Yasiel Puig wasn’t exaggerating when he said last year that the story of his defection from Cuba would be made into a movie one day. Details that have emerged in a Los Angeles magazine story and in an ESPN magazine story are harrowing.
The Los Angeles Dodgers outfielder has received threats from the human traffickers who arranged for his defection to Mexico in 2012, a five-month investigation by ESPN showed. The details of Puig’s escape include wading through crocodile-infested waters and being held captive by the Mexican-based trafficking ring off the coast of Cancun as it awaited payment from someone in Miami. Puig and three others were being held and were threatened when the money did not arrive.
“I don’t know if you could call it a kidnapping,” Yunior Despaigne, one of the defectors with Puig and his friend since childhood, told Los Angeles Magazine’s Jesse Katz, “because we had gone there voluntarily, but we also weren’t free to leave. If they didn’t receive the money, they were saying that at any moment they might give him a machetazo [hit him with a machete], chop off an arm, a finger, whatever, and he would never play baseball again, not for anyone.”
A rival trafficking ring rescued him and his group and took them to Mexico City.
Equally frightening — and an issue that baseball is going to have to address — is the fact that Puig wasn’t safe after he signed a $42 million contract with the Dodgers. Twenty percent of his signing bonus went to the second trafficking ring, ESPN reports in a story by Scott Eden entitled “No one walks off the island,” a fact that led a member of the group that held him captive to show up at a team hotel and demand payment.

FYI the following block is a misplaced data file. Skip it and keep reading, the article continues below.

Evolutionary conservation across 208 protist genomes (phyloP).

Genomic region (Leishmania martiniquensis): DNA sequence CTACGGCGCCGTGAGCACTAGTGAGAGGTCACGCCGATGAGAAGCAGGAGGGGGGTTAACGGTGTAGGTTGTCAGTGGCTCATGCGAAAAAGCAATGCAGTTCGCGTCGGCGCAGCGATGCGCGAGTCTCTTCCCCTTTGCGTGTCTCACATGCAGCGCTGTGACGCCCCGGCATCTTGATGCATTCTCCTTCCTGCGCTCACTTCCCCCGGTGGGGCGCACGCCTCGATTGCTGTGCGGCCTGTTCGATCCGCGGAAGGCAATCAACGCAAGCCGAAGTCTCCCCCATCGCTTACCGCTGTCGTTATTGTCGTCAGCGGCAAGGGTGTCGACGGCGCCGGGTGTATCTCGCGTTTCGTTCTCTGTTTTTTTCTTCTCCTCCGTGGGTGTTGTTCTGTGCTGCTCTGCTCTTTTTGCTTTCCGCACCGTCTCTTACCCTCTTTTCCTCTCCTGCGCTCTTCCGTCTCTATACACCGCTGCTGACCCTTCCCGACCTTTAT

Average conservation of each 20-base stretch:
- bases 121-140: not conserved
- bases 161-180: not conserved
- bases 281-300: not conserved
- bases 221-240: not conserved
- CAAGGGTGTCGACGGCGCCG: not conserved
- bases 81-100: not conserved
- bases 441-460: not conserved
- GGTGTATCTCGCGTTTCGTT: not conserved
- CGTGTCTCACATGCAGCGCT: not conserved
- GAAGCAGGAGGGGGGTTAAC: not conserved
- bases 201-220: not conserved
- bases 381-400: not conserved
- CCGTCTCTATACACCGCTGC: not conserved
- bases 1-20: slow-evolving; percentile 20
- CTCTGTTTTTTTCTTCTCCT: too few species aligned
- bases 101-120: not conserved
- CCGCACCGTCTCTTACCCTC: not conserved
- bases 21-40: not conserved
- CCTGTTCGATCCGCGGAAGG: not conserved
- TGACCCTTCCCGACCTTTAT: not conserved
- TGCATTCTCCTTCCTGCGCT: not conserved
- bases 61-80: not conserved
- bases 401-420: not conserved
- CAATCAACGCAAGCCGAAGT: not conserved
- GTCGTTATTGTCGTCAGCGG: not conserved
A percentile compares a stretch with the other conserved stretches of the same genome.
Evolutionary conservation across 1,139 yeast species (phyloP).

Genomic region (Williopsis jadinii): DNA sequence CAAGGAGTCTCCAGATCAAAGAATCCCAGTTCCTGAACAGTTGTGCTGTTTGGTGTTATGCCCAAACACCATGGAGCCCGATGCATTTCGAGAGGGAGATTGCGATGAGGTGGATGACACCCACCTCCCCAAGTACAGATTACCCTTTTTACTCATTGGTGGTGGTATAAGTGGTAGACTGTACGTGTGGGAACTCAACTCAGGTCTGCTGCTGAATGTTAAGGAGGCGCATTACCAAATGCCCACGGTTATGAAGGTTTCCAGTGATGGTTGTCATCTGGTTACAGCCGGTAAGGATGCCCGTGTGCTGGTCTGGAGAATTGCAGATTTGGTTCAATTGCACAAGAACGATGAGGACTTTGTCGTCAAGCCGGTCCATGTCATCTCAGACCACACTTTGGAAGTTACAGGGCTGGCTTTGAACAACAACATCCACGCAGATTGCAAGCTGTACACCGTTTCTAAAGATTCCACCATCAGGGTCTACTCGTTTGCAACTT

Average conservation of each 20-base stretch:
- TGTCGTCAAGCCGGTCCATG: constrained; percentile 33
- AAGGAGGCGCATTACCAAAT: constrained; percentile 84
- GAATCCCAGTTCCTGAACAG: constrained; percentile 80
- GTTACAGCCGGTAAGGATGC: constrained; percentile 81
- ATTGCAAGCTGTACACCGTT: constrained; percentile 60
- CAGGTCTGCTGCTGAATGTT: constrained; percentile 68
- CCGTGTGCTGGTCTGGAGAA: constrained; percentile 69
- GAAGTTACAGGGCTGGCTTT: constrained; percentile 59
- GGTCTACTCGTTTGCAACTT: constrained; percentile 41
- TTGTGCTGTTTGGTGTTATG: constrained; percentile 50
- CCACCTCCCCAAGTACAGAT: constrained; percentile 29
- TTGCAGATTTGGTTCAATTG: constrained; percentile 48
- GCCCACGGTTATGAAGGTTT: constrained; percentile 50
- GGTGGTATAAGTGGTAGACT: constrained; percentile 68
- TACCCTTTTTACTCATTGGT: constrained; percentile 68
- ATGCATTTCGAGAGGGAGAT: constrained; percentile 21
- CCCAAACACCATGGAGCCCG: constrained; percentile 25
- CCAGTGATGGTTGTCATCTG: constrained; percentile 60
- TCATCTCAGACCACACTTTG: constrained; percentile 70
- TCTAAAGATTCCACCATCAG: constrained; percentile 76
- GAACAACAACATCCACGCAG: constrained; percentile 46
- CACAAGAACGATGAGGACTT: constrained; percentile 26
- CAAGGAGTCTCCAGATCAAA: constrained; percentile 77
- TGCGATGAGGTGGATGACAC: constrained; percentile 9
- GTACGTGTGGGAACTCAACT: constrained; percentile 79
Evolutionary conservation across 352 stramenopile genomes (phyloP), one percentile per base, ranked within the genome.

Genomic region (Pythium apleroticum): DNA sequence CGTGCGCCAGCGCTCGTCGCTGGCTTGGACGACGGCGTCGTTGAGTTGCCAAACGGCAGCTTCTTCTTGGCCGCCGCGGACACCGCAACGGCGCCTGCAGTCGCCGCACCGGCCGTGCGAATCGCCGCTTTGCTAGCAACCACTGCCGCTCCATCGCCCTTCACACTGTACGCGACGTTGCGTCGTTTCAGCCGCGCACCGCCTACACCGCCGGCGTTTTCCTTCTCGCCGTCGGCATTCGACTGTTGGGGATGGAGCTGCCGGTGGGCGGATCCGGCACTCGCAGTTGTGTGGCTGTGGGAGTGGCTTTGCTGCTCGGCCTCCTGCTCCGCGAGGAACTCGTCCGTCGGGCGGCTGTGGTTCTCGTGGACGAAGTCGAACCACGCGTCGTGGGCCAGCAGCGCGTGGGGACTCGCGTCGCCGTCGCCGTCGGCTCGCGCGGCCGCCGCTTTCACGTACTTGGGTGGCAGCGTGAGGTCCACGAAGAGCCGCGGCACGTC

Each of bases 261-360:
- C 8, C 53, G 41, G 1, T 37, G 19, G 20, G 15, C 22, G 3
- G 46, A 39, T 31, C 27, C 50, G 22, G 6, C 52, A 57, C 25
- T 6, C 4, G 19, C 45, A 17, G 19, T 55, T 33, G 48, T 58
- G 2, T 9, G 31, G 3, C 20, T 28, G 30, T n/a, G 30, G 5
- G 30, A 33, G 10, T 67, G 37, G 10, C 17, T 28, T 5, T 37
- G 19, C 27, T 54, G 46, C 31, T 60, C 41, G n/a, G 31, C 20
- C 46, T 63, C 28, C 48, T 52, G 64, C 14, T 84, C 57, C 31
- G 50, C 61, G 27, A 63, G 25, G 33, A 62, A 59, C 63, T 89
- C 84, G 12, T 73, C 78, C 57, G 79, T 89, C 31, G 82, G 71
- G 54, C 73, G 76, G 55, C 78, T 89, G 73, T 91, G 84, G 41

On Wednesday, Puig, the 23-year-old who was runnerup in the voting for National League Rookie of the Year last year, responded to the stories in a statement issued by his agent, Adam Katz, and posted on the Dodgers’ webite: “I‘m aware of the recent articles and news accounts. I understand that people are curious and have questions, but I will have no comment on this subject. I’m represented on this matter, and I’m only focused on being a productive teammate and helping the Dodgers win games.”If only it were that simple, if only the story had such a happy ending. The issues are going to resonate in court next. From ESPN:
Puig is being sued for $12 million in Florida in an action that alleges he wrongfully accused a man of attempting to set up a prior defection. The plaintiff, a Cuban citizen, was sentenced to seven years in jail as a result of Puig’s testimony. The suit has been filed in the United States under the Torture Victims Protection Act, a piece of human rights legislation signed by George H.W. Bush in 1992.
Informant tactics are referred to as denunciations. According to ESPN The Magazine’s interviews with Cuban ballplayers in the U.S., both retired and active, former Cuban government officials and former Cuban and American spies, denunciations are common among Cuban athletes trying to avoid harsh penalties from the government following unsuccessful defections.
In a case similar to Puig’s, a Florida family seeks $18 million from Chapman. Neither Puig nor Chapman has yet been found liable. The Chapman case is scheduled for trial on Nov. 17. The judge in Puig’s suit is deliberating a second motion to dismiss.